Addressing Autumn Workplace Safety Hazards

Addressing Autumn Workplace Safety Hazards

With fall in the air, it is time once again to say goodbye to summer. While COVID-19 safety protocols are occupying much of our thoughts on safety these days, it is important also to remember routine maintenance and safety procedures.

As temperatures cool and the days grow shorter, here are a few simple tips on how to keep your organization safe this fall.

Trees and gutters

While the weather is still warm enough, now is the time to take care of outdoor maintenance to prepare your facility for the cooler months to come and be ready for whatever Mother Nature has in store. Autumn tree maintenance is essential to help prevent winter property damage during severe weather events. Perform a thorough inspection of trees before winter sets in, checking for decay or fungus. Remove broken or cracked branches, but never remove limbs that have electrical wires running through them; call your electricity provider instead.

While checking for tree hazards, also check gutters around your facility. Gutters are critical in controlling drainage from rain, snow and melting ice, and preventing flooding inside and outside the building. Gutters also are needed to handle flood-level downpours in all seasons. It is important to run tests of gutters and downspouts to be sure water does not back up and to check the outflow of downspouts to push water away from building foundations. Fall is the perfect time for gutter work as it can be very difficult to get this work done once winter comes full force.

Sidewalks and parking lot areas

If your sidewalks, walkways and parking lots are showing damage from summer rain, you can be sure ice and snow will make it worse. Prevent worker trips and falls and additional concrete deterioration by checking for and sealing cracks in sidewalks and paved areas.

A sidewalk doesn’t have to be physically damaged to be unsafe. Leaves falling to the ground can become very hazardous if they are not properly cleaned up. Wet leaves are dangerous and can cause any walking surface to become very slick, quickly. Remove any leaves that have fallen on your walking areas as soon as possible. Even without leaves, cooler temperatures can produce unexpected icy sidewalks. Even though it’s not the dead of winter, there can still be freezing temperatures at night that leave lingering icy spots in the morning. Be prepared to put down salt or another anti-slip material on sidewalks, even in the fall.

Leaky hoses also can damage sidewalks. As the watering season ends, disconnect, remove and store your outdoor hoses. Hoses that remain attached to the spigot through the winter will create problems. The connection and trapped water freeze, which ultimately damages your plumbing. When you take the hoses in, close all inside valves supplying outdoor hose bibs, and open the outside hose bibs to allow water to drain.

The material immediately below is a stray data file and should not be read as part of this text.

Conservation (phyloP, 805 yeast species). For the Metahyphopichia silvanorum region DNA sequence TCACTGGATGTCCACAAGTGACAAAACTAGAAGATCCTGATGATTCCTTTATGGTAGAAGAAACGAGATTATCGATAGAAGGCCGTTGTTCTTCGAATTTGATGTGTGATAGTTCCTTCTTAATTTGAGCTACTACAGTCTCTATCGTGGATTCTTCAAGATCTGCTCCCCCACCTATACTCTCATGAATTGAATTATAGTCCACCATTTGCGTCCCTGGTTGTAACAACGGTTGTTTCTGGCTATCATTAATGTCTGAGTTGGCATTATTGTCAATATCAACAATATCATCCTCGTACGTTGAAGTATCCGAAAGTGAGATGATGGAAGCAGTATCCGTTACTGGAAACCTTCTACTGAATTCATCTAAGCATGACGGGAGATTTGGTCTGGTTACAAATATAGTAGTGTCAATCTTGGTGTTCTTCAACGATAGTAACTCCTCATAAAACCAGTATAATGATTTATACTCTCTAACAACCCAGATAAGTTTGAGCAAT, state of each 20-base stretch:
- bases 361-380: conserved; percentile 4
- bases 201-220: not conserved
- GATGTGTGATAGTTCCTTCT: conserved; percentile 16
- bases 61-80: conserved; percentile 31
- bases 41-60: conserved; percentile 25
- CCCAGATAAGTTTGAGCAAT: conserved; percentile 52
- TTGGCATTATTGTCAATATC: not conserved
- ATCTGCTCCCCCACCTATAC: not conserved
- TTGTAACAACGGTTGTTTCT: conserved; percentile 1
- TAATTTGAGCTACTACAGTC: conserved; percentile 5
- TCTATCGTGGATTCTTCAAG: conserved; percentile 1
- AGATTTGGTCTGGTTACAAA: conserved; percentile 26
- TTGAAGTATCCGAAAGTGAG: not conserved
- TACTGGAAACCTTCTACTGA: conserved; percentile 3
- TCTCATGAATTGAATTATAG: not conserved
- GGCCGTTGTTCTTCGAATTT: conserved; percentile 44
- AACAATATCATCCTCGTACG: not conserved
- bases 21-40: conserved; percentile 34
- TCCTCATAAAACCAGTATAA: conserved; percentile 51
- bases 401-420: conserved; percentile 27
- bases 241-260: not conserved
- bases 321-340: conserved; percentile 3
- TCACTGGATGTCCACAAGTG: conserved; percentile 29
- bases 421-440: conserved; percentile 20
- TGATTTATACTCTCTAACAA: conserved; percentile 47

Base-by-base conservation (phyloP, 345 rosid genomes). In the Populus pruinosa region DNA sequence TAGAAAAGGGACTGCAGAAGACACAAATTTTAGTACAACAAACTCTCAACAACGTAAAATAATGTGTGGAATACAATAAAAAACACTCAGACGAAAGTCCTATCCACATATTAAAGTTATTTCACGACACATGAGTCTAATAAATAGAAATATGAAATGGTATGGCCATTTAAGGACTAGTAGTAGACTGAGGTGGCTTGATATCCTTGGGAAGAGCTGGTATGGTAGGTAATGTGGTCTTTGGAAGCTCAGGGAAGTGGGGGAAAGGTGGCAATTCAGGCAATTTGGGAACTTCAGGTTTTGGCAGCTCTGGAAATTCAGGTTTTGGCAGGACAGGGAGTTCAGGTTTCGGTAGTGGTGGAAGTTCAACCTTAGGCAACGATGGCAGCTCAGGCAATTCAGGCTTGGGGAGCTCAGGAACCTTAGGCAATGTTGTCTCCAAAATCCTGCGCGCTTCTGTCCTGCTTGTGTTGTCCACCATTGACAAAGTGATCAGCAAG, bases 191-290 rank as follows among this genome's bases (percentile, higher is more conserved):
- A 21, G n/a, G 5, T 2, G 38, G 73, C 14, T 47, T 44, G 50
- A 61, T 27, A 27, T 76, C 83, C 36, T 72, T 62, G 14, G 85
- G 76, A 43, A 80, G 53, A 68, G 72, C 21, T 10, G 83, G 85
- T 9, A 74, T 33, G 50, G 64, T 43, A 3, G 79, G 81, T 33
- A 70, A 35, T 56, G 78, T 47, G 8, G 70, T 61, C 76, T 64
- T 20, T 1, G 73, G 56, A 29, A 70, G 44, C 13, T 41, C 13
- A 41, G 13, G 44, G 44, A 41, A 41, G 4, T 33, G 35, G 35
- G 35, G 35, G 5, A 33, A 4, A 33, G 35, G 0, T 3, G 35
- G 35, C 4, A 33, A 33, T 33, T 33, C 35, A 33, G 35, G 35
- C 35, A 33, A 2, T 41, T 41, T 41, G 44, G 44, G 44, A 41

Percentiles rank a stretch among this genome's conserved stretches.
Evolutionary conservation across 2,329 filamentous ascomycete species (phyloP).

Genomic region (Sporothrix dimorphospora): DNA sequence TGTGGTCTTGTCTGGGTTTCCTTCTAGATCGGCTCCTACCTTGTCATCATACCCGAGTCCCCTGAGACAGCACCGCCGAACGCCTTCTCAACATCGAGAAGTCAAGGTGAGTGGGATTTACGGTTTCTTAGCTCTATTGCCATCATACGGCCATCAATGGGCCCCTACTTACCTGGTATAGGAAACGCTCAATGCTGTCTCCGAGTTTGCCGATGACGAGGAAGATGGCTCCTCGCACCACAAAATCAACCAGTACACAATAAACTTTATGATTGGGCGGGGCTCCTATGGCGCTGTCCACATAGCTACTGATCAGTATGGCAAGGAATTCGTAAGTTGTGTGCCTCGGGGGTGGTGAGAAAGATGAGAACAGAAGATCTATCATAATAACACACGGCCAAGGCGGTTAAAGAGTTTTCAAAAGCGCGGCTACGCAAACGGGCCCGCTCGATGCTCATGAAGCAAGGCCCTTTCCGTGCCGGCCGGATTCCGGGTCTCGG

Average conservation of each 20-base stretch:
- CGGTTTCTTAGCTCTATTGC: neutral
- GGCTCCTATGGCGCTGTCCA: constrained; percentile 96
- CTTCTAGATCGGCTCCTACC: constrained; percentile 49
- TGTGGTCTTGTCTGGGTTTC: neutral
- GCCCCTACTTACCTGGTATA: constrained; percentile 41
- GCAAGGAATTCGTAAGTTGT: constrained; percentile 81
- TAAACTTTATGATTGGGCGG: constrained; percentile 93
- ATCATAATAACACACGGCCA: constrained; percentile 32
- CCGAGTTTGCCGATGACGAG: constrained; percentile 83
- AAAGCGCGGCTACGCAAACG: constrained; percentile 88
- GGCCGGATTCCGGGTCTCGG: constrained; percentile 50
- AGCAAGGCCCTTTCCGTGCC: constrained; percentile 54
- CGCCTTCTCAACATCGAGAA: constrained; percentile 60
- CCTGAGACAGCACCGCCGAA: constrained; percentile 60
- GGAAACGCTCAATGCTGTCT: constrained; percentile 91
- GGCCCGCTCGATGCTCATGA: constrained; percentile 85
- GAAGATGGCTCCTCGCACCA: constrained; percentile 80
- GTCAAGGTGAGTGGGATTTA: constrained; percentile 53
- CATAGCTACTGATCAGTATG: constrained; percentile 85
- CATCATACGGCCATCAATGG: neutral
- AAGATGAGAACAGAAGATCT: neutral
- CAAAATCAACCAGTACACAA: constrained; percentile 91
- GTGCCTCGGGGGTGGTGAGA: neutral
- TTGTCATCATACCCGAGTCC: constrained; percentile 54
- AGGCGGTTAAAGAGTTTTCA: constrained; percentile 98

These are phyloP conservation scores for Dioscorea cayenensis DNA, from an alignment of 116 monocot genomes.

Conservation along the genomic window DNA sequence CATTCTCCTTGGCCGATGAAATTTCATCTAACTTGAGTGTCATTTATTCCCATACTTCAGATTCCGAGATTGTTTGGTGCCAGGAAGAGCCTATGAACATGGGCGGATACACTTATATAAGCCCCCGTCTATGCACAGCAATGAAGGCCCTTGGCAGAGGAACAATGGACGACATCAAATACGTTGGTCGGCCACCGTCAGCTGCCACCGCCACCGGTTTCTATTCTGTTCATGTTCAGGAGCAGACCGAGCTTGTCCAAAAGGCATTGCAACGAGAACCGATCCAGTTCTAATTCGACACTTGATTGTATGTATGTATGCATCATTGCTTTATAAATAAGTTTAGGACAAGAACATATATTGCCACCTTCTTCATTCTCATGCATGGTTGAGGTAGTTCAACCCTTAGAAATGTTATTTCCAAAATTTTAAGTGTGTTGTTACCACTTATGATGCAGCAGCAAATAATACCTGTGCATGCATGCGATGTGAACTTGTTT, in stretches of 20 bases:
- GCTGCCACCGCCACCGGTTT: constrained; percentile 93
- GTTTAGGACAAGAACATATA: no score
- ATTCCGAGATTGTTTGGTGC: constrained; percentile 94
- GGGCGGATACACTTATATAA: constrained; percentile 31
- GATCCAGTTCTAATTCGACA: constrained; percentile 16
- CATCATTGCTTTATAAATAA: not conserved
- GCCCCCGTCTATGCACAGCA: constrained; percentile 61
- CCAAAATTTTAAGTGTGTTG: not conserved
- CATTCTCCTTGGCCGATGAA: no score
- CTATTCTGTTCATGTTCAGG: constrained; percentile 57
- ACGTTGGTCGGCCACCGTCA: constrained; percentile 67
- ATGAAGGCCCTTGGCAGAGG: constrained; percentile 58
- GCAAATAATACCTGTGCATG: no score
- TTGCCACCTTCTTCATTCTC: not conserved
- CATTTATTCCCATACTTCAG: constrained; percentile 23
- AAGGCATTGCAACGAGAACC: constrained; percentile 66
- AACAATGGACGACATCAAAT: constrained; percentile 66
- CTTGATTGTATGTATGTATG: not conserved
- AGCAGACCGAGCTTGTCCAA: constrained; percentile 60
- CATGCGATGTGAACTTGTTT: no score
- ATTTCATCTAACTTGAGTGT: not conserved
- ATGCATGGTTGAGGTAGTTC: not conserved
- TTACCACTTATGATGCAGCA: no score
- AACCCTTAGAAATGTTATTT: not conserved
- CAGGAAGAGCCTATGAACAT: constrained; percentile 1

Lighten up the dark

Poorly lit businesses are attractive targets for burglars, a problem only compounded by the extended periods of darkness that come with the fall. The switch from daylight saving time is an ideal reminder to check that all lighting in and around your parking lots and other outdoor areas is functioning as it should. Not only will it deter thieves and vandals, but it can help prevent slips, trips and falls. Also, consider posting clear signage reminding everyone to lock their cars and take their valuables with them.

Installing and maintaining proper interior and exterior lighting for your organization can make intruders think twice about attempting a break-in and can make it easier to identify anyone if they try. If you haven’t already, you might think about installing a professional security system. Studies show that professionally installed alarm systems act as major deterrents against burglary and vandalism. Modern cameras have come a long way, and many have excellent night vision features for those long fall nights.

Inside your facility

The time change is also a good time to check smoke and carbon monoxide (CO) detectors, as carbon monoxide poisoning risks increase during the winter months. Fall is an excellent time to replace batteries, test your detectors, and perform a general system diagnostic to ensure you will be alerted in the event of an emergency.

Prior to the cold weather setting in, have your pipes insulated, especially pipes close to outside walls, attics or crawl spaces where the chance of freezing is greatest. Inspect areas around the pipes for any air leaks and seal them as soon as possible.

Be prepared—winter is coming

Just as summer has come and gone, so too will fall. Don’t wait until the snow is already here to stockpile necessary safety supplies for the winter. Purchase salt and shovels, line up snow plowing services, check boilers and furnaces, and collect emergency blizzard and power outage supplies. Doing it in advance will mean less to worry about when the weather takes a turn for the worse.

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